And this is what is missing – you don’t analyze how or why or in what way you can present the information in a public forum.
If a written paper has already been produced, this complicates your task. You feel the irresistible allure of cut ’n’ paste.
The result is less than stellar, and you end up trying to shovel 10 pounds of sand into a five-pound pail. The result is predictable.
Your slides are crammed with information.
You talk fast to force all the points in. You run over-time.
You fail. You fail to deliver a star-spangled presentation for lack of proper preparation.
This Time, Procrustes has it Right
Take the Procrustean approach. This approach is named after Procrustes, a figure from Greek mythology. The Columbia Encyclopedia describes the myth thusly:
He forced passersby to lie on a very long bed and then stretched them to fit it. If they were too tall to fit his bed, he sawed off their legs. Using Procrustes’ own villainous methods, Theseus killed him.
Surely Procrustes was a villain, what with sawing off people’s legs or stretching them to fit an arbitrary standard. In modern-day parlance, it has retained its negative connotation with the term “Procrustean solution.”
“Procrustean solution” is the undesirable practice of tailoring data to fit its container or some other preconceived stricture. A common example from the business world is embodied in the notion that no résumé should exceed one page in length.
But in this case, let’s give Procrustes a break.
Your Procrustean Solution
Let’s take a Procrustean approach and make a better presentation. Consider this:
We have no choice in the length of our presentation. It’s four minutes. Or five minutes. That’s our Procrustean Bed. So let’s make the most of it and manipulate the situation to our benefit and to the benefit of our audience.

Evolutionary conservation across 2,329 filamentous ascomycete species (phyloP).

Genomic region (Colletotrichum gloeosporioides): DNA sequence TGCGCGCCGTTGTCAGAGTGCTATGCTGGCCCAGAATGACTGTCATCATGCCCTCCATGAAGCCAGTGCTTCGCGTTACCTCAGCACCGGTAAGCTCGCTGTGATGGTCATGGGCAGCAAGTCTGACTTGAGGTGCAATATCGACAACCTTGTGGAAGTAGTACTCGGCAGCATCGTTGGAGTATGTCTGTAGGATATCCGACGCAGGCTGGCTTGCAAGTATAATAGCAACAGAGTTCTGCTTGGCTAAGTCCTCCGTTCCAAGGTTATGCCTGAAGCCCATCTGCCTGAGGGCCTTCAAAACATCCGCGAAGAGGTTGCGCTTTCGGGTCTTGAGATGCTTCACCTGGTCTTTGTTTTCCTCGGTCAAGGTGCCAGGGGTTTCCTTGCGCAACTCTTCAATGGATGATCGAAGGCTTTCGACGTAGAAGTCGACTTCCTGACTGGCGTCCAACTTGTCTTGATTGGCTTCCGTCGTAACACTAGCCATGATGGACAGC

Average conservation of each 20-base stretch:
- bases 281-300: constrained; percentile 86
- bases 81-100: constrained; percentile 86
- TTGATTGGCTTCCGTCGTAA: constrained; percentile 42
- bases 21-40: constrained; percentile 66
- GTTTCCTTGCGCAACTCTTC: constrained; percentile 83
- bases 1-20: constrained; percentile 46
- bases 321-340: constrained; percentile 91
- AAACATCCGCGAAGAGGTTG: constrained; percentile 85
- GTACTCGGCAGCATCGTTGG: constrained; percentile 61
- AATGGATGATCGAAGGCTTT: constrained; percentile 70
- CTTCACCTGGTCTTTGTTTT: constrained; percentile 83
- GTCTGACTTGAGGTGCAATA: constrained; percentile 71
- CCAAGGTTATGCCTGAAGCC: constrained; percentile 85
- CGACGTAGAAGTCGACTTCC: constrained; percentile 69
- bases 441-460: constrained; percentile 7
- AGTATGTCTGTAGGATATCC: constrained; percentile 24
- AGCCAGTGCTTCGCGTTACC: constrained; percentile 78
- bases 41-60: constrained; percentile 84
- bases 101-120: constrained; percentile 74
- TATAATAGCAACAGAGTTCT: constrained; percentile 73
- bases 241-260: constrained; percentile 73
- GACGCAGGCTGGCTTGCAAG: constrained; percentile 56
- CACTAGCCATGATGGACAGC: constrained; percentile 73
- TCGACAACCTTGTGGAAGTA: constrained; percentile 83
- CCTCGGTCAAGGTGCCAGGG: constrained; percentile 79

We’re not stretching someone or something. And we’re not hacking off legs.
We are using our mind and judgment to select what should be in our show and what should not be in our show.
And if you find the decision of what to include too difficult, then let’s do even more Procrustean manipulation. Pick only three major points that you want to make.
Pick three points to deliver in 4-5 minutes. If you must deliver an entire SWOT, then select one strength, one weakness, one opportunity, and one threat.
Why do we do this? Here’s why:
If you try to crowbar an entire SWOT analysis into a four-minute presentation, with multiple points for each category, you overwhelm your audience. They turn off and tune you out. You will lose them, and you will fail.
Presenting too many points is worse than only one point. If you present, say, a total of 5 strengths, 3 weaknesses, 4 opportunities, and 3 threats, no one remembers it. None of it. You irritate your audience mercilessly. Your presentation presents the results of analysis, not a laundry list of facts on which you base your analysis. The SWOT is, in fact, almost raw data.
You want the audience to remember how you massage the data, analyze it, and arrange it. You want the audience to remember your conclusions.
You take information and transforming it into intelligence.
You winnow out the chaff and leave only the wheat.
You reduce the static and white noise so that the communicative signal can be heard.
You are panning for gold, washing away the detritus so the nuggets can be found. When you buy gold, you don’t buy the waste product from which it was drawn, do you? Do you buy a gold ring set in a box of sand? Of course not, and neither should you offer up bucketfuls of presentation sand when you present your analytical gold to your client.